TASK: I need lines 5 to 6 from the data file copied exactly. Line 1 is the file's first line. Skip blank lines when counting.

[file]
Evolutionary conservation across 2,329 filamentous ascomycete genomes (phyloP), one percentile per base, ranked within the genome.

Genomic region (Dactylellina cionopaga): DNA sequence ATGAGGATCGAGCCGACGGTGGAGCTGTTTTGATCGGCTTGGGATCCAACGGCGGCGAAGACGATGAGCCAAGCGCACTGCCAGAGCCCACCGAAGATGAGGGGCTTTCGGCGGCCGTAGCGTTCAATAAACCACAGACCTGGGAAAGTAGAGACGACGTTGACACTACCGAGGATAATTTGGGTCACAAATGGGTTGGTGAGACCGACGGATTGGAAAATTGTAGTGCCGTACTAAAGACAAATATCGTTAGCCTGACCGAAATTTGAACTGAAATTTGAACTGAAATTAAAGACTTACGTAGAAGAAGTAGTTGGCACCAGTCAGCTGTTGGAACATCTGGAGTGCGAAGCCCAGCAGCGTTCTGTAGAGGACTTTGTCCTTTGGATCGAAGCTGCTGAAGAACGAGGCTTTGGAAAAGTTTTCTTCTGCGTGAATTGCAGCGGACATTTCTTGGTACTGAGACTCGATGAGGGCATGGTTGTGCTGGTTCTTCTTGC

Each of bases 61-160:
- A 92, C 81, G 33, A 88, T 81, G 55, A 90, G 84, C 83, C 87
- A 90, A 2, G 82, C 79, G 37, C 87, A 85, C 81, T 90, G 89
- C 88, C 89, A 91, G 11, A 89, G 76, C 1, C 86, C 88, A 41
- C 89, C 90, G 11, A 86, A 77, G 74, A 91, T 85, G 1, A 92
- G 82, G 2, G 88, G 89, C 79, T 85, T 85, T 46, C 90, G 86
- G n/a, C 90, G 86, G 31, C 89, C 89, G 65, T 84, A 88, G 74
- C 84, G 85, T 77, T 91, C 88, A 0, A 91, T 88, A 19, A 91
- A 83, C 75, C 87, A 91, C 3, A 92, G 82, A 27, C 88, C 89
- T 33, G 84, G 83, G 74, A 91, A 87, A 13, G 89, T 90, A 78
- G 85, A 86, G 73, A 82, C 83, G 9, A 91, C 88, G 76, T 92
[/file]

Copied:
- A 90, A 2, G 82, C 79, G 37, C 87, A 85, C 81, T 90, G 89
- C 88, C 89, A 91, G 11, A 89, G 76, C 1, C 86, C 88, A 41